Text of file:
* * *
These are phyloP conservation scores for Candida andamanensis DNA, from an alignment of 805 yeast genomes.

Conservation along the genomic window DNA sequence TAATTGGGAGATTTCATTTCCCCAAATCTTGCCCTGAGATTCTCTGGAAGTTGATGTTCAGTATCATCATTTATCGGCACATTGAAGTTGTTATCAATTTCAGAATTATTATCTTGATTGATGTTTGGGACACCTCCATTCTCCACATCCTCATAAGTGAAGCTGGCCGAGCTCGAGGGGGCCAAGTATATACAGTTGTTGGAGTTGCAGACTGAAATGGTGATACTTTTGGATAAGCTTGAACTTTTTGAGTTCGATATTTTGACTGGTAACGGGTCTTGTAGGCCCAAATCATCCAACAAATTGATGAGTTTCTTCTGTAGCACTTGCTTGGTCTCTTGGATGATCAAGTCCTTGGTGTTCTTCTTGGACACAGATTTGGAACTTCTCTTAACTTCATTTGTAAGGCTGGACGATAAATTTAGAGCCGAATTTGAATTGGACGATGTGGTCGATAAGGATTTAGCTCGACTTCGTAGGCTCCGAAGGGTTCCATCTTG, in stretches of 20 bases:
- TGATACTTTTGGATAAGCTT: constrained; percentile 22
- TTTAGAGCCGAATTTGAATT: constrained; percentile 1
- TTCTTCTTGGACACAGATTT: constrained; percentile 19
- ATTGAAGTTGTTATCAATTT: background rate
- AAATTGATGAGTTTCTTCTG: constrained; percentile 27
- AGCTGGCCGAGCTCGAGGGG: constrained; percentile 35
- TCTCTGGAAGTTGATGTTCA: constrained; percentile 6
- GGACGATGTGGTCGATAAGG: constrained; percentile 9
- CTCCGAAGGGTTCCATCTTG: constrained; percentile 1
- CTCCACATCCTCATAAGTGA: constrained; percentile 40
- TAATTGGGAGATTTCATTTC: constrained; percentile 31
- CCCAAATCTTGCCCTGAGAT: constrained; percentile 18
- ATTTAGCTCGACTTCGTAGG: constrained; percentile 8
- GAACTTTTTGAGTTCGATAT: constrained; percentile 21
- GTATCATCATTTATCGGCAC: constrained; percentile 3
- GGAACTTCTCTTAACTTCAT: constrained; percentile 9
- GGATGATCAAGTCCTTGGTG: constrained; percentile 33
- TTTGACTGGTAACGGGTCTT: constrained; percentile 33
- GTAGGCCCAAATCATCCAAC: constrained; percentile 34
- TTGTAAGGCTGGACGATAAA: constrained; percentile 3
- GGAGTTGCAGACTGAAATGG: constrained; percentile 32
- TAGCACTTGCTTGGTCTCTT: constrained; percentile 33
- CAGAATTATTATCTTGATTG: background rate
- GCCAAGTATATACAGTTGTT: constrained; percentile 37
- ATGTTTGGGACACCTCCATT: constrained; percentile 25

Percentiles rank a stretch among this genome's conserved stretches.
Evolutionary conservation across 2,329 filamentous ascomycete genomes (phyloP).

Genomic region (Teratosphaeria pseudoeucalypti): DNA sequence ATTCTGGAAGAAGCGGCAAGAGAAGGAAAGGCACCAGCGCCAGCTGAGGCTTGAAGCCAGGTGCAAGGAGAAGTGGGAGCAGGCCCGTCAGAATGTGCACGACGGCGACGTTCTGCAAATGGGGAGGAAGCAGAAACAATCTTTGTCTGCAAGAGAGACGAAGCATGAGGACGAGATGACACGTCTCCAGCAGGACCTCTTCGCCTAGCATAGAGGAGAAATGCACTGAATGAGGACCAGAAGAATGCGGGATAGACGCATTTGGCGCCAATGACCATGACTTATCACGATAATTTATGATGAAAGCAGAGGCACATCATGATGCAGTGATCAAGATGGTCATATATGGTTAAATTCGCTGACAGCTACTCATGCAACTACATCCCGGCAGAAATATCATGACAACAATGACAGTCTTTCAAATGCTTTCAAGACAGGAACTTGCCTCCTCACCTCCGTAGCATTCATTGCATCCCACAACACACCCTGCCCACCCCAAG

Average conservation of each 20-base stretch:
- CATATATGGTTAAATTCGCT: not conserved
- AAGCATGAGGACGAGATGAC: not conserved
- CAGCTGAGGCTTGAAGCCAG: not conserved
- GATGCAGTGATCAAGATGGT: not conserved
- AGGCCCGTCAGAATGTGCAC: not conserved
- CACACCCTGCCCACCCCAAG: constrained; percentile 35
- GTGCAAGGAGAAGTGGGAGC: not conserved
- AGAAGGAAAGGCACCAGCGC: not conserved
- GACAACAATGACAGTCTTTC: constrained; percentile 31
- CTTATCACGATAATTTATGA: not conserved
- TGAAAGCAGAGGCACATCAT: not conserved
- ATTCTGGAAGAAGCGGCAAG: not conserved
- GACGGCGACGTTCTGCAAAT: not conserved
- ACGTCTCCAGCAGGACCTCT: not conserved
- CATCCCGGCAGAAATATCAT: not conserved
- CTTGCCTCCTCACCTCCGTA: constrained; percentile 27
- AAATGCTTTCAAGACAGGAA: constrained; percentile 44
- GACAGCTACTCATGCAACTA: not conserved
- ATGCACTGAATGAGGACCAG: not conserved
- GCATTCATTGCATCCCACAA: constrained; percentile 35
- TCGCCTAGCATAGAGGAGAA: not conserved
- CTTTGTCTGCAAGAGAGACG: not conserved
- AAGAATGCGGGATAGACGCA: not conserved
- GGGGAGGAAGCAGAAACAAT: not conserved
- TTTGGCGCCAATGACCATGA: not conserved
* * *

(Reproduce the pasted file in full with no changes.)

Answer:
These are phyloP conservation scores for Candida andamanensis DNA, from an alignment of 805 yeast genomes.

Conservation along the genomic window DNA sequence TAATTGGGAGATTTCATTTCCCCAAATCTTGCCCTGAGATTCTCTGGAAGTTGATGTTCAGTATCATCATTTATCGGCACATTGAAGTTGTTATCAATTTCAGAATTATTATCTTGATTGATGTTTGGGACACCTCCATTCTCCACATCCTCATAAGTGAAGCTGGCCGAGCTCGAGGGGGCCAAGTATATACAGTTGTTGGAGTTGCAGACTGAAATGGTGATACTTTTGGATAAGCTTGAACTTTTTGAGTTCGATATTTTGACTGGTAACGGGTCTTGTAGGCCCAAATCATCCAACAAATTGATGAGTTTCTTCTGTAGCACTTGCTTGGTCTCTTGGATGATCAAGTCCTTGGTGTTCTTCTTGGACACAGATTTGGAACTTCTCTTAACTTCATTTGTAAGGCTGGACGATAAATTTAGAGCCGAATTTGAATTGGACGATGTGGTCGATAAGGATTTAGCTCGACTTCGTAGGCTCCGAAGGGTTCCATCTTG, in stretches of 20 bases:
- TGATACTTTTGGATAAGCTT: constrained; percentile 22
- TTTAGAGCCGAATTTGAATT: constrained; percentile 1
- TTCTTCTTGGACACAGATTT: constrained; percentile 19
- ATTGAAGTTGTTATCAATTT: background rate
- AAATTGATGAGTTTCTTCTG: constrained; percentile 27
- AGCTGGCCGAGCTCGAGGGG: constrained; percentile 35
- TCTCTGGAAGTTGATGTTCA: constrained; percentile 6
- GGACGATGTGGTCGATAAGG: constrained; percentile 9
- CTCCGAAGGGTTCCATCTTG: constrained; percentile 1
- CTCCACATCCTCATAAGTGA: constrained; percentile 40
- TAATTGGGAGATTTCATTTC: constrained; percentile 31
- CCCAAATCTTGCCCTGAGAT: constrained; percentile 18
- ATTTAGCTCGACTTCGTAGG: constrained; percentile 8
- GAACTTTTTGAGTTCGATAT: constrained; percentile 21
- GTATCATCATTTATCGGCAC: constrained; percentile 3
- GGAACTTCTCTTAACTTCAT: constrained; percentile 9
- GGATGATCAAGTCCTTGGTG: constrained; percentile 33
- TTTGACTGGTAACGGGTCTT: constrained; percentile 33
- GTAGGCCCAAATCATCCAAC: constrained; percentile 34
- TTGTAAGGCTGGACGATAAA: constrained; percentile 3
- GGAGTTGCAGACTGAAATGG: constrained; percentile 32
- TAGCACTTGCTTGGTCTCTT: constrained; percentile 33
- CAGAATTATTATCTTGATTG: background rate
- GCCAAGTATATACAGTTGTT: constrained; percentile 37
- ATGTTTGGGACACCTCCATT: constrained; percentile 25

Percentiles rank a stretch among this genome's conserved stretches.
Evolutionary conservation across 2,329 filamentous ascomycete genomes (phyloP).

Genomic region (Teratosphaeria pseudoeucalypti): DNA sequence ATTCTGGAAGAAGCGGCAAGAGAAGGAAAGGCACCAGCGCCAGCTGAGGCTTGAAGCCAGGTGCAAGGAGAAGTGGGAGCAGGCCCGTCAGAATGTGCACGACGGCGACGTTCTGCAAATGGGGAGGAAGCAGAAACAATCTTTGTCTGCAAGAGAGACGAAGCATGAGGACGAGATGACACGTCTCCAGCAGGACCTCTTCGCCTAGCATAGAGGAGAAATGCACTGAATGAGGACCAGAAGAATGCGGGATAGACGCATTTGGCGCCAATGACCATGACTTATCACGATAATTTATGATGAAAGCAGAGGCACATCATGATGCAGTGATCAAGATGGTCATATATGGTTAAATTCGCTGACAGCTACTCATGCAACTACATCCCGGCAGAAATATCATGACAACAATGACAGTCTTTCAAATGCTTTCAAGACAGGAACTTGCCTCCTCACCTCCGTAGCATTCATTGCATCCCACAACACACCCTGCCCACCCCAAG

Average conservation of each 20-base stretch:
- CATATATGGTTAAATTCGCT: not conserved
- AAGCATGAGGACGAGATGAC: not conserved
- CAGCTGAGGCTTGAAGCCAG: not conserved
- GATGCAGTGATCAAGATGGT: not conserved
- AGGCCCGTCAGAATGTGCAC: not conserved
- CACACCCTGCCCACCCCAAG: constrained; percentile 35
- GTGCAAGGAGAAGTGGGAGC: not conserved
- AGAAGGAAAGGCACCAGCGC: not conserved
- GACAACAATGACAGTCTTTC: constrained; percentile 31
- CTTATCACGATAATTTATGA: not conserved
- TGAAAGCAGAGGCACATCAT: not conserved
- ATTCTGGAAGAAGCGGCAAG: not conserved
- GACGGCGACGTTCTGCAAAT: not conserved
- ACGTCTCCAGCAGGACCTCT: not conserved
- CATCCCGGCAGAAATATCAT: not conserved
- CTTGCCTCCTCACCTCCGTA: constrained; percentile 27
- AAATGCTTTCAAGACAGGAA: constrained; percentile 44
- GACAGCTACTCATGCAACTA: not conserved
- ATGCACTGAATGAGGACCAG: not conserved
- GCATTCATTGCATCCCACAA: constrained; percentile 35
- TCGCCTAGCATAGAGGAGAA: not conserved
- CTTTGTCTGCAAGAGAGACG: not conserved
- AAGAATGCGGGATAGACGCA: not conserved
- GGGGAGGAAGCAGAAACAAT: not conserved
- TTTGGCGCCAATGACCATGA: not conserved